On February 24th, the Supreme Court ruled that lack of either factual or legal knowledge can excuse inaccuracies in copyright registrations under Section 411(b)(1)(A) of the Copyright Act.

Petitioner Unicolors, a fabric design company, sued Respondent H&M for copyright infringement.  Although the jury found in Unicolors' favor, H&M requested that the trial court grant it judgement as a matter of law.  H&M argued that Unicolors' registration certificate was inaccurate because Unicolors had wrongly sought registration for 31 separate works in a single application, violating the "single unit of publication" rule.  According to H&M, this meant that the certificate was invalid, and thus Unicolors could not bring its copyright lawsuit.

The Supreme Court disagreed, concluding that Unicolors made "a mistake of labeling."  According to the Court, "Unicolors must look to judges and lawyers as experts regarding the proper scope of the label 'single unit of publication.' The labeling problem here is one of law."  Unicolors claimed that it was not aware that the multiple designs it registered in a single application did not satisfy the "single unit of publication" rule.  According to the Court, if Unicolors did not know about this legal requirement, then it did not  "include that information in its application 'with knowledge that it was inaccurate.'"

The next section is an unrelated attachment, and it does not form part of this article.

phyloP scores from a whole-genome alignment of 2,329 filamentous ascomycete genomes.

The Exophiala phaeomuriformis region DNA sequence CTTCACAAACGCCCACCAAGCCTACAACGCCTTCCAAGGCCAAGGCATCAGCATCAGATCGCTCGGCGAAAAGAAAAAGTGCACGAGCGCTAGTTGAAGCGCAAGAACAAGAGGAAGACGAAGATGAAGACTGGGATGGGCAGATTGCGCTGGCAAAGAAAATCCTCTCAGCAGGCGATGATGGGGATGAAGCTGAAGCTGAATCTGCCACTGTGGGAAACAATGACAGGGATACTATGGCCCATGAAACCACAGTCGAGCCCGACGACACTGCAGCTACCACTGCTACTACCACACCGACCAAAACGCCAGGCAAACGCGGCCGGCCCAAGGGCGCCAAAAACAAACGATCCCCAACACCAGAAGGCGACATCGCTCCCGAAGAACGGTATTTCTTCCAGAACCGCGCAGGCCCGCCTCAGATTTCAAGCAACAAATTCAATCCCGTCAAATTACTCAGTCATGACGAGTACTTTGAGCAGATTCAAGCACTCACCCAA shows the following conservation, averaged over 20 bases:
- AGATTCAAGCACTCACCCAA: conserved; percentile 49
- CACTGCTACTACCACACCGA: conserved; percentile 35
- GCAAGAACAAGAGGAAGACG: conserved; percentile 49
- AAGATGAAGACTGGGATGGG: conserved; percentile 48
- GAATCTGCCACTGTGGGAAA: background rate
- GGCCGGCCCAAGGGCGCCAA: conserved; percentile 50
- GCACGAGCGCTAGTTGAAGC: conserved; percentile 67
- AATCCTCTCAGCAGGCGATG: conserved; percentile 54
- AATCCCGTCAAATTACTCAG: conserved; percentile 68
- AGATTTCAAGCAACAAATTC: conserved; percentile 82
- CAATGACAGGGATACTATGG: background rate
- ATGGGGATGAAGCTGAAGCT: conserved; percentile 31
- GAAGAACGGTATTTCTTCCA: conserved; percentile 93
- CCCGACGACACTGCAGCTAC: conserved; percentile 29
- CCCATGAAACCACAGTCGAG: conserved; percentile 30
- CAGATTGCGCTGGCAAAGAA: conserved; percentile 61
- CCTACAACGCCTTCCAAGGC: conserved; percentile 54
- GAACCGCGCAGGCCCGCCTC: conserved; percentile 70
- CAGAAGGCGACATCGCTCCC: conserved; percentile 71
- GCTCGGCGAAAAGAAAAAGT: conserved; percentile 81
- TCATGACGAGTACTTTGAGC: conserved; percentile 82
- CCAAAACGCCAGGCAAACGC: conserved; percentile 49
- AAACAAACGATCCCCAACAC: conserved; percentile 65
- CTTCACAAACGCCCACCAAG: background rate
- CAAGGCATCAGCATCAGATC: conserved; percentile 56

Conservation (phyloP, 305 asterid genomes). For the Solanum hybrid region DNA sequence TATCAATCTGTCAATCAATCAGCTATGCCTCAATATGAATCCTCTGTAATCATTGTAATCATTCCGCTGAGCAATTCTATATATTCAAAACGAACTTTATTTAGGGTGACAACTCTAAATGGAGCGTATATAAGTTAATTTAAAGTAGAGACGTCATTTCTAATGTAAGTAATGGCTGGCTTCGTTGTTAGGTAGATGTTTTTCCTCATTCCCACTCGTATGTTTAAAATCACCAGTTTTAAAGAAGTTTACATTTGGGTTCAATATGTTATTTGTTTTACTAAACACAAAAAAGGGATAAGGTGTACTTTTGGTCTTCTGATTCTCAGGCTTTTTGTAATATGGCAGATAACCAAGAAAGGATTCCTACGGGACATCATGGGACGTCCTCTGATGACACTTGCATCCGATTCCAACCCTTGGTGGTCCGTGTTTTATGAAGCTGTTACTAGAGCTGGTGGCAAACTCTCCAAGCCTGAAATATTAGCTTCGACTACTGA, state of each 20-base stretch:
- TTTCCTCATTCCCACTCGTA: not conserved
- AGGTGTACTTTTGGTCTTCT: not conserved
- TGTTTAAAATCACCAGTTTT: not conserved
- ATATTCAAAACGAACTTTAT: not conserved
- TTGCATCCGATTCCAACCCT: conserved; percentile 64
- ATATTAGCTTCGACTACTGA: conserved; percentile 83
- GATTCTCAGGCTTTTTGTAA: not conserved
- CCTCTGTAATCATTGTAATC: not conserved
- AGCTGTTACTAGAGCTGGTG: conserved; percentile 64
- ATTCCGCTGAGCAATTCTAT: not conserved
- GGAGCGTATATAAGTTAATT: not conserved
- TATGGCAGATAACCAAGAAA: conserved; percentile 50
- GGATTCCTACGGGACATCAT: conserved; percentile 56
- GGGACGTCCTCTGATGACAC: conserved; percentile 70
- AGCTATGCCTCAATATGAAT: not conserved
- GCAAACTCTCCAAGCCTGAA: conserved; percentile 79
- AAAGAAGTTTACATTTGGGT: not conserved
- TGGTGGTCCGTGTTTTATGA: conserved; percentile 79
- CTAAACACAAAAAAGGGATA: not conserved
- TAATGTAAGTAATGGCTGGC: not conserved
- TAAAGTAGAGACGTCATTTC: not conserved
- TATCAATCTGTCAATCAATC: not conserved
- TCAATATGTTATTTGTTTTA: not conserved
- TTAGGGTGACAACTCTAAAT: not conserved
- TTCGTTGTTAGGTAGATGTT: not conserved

However, the Court noted that this is not a free pass for copyright holders to claim that they were not aware of legal requirements.  Instead, "[c]ircumstantial evidence, including the significance of the legal error, the complexity of the relevant rule, the applicant's experience with copyright law, and other such matters, may also lead a court to find that an applicant was actually aware of, or willfully blind to, legally inaccurate information."  Thus, copyright holders should set out to get  their registrations right the first time and correct mistakes when they find them.

The case is Unicolors Inc. v. H&M Hennes & Mauritz LP, case number 20-915. 


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Glenda Dieuveille
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